Severe weekend weather causes one death in SD

CANDO, N.D. -- Thunderstorms with high winds and hail-- and even a tornado -- continued to pop up in the region into Saturday night causing damage as unstable air covered the region.

CANDO, N.D. --  Thunderstorms with high winds and hail-- and even a tornado -- continued to pop up in the region into Saturday night causing damage as unstable air covered the region.

The National Weather Service in Grand Forks said a tornado touched down Saturday afternoon in northeast North Dakota about seven miles east of Cando around 4:10 p.m. There were no reports of serious damage.

Another storm that hit farther south near Cooperstown with almost ping-pong sized hail moved southeast and its estimated 60 mph winds knocked down a 50-foot tree near Morton -- just west of Wahpeton -- and was accompanied by large hail early Saturday night, said meteorologist Brad Hopkins of the weather service .

The severe storm warning for that area was canceled as the storm faded away, as did most of the others across the region, Hopkins said.

It has been a pattern of unsettled weather across the Dakotas and into Minnesota, said Hopkins, who had been glued to the radar most of the day and into the night watching the storms.


The storms were fatal on Friday night in South Dakota where two central South Dakota Indian reservations were hard hit.

Deb Attaki told KDLT-TV from Sioux Falls that her cousin, 61-year-old Wilfred Wind Sr., was sleeping on his couch in Fort Thompson on the Crow Creek Indian Reservation along the Missouri River when strong winds  estimated at 80 mph blew over his trailer home, killing him. In the neighboring Lower Brule Reservation the tribe’s casino, roof of the courthouse and other buildings were severely  damaged.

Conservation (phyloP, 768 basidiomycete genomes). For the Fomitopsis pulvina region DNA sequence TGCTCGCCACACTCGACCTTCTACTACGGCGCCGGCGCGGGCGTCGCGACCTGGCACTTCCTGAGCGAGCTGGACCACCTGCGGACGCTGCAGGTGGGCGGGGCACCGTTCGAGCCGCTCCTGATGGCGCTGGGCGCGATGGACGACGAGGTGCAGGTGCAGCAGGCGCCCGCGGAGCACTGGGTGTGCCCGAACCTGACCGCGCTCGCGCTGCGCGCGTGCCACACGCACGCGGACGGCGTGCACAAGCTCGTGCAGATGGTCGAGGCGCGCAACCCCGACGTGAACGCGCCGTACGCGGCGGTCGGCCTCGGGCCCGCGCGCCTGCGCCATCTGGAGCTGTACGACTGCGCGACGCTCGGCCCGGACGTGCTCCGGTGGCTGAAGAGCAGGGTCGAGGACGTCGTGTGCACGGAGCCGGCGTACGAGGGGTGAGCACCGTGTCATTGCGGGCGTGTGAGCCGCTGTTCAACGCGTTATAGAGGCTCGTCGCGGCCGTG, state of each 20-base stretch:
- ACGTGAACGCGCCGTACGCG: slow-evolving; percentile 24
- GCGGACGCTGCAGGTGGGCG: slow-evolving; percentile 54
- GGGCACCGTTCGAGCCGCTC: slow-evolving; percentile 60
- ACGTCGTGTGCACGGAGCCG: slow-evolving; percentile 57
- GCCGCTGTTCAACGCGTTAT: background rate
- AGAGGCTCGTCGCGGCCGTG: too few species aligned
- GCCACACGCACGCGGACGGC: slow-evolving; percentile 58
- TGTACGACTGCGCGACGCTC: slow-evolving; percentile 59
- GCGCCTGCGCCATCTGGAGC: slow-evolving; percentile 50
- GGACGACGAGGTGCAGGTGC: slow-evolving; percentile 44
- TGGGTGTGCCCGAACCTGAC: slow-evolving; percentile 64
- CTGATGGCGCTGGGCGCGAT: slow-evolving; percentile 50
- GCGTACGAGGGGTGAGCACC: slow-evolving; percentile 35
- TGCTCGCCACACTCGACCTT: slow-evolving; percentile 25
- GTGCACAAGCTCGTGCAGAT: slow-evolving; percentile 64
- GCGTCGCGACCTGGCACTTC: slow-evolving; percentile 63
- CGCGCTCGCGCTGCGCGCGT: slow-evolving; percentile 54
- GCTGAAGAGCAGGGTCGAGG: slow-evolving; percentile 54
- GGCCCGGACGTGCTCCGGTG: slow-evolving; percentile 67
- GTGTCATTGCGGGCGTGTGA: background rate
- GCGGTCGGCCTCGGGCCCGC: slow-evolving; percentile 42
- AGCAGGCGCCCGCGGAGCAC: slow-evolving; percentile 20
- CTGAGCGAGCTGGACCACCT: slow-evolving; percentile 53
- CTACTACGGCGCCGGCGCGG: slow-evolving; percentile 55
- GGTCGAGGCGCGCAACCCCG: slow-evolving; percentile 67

The South Dakota Department of Public Safety said a Red Cross shelter was set up in Fort Thompson at tribal administration offices for those who had homes damaged.

Storms also were severe in central and western North Dakota Friday night as power was knocked out for a time in south Dickinson and in Bismarck 80 mph winds caused a lot of damage.

Bismarck police officers were out Saturday assessing damage and informing the Bismarck Forestry Department and Montana-Dakota Utilities of downed trees and power lines, Sgt. Noah Lindelow said.

Lindelow said the forestry department cleared all emergency response routes of debris Friday night and spent Saturday afternoon clearing debris from secondary roads.

"There was so much damage and it was so widespread, I have no idea how many roads are blocked," Lindelow said.

In some cases, fallen trees plowed through roofs and walls and winds ripped off roofs and shingles, blew out windows and tore apart decks on homes in Bismarck. The storm knocked down the U.S. Department of Agriculture WIC building at 2400 E. Broadway Ave.


While police responded to calls, utility crews worked to restore power to the 10,000 people who lost it during the storm. By 5:30 p.m. Saturday, MDU reported 575 residents remained without power.

Spokesperson Tim Rasmussen said the company hopes to have the lights back on at all homes by late Sunday. Twenty-eight crew members were working Saturday, with some coming from as far away as Mobridge, S.D., and Dickinson.

"This rates high on our list of infrastructure damage," Rasmussen said. "At least in recent memory, it's the worst storm event we've witnessed."

The Bismarck Tribune contributed to this report

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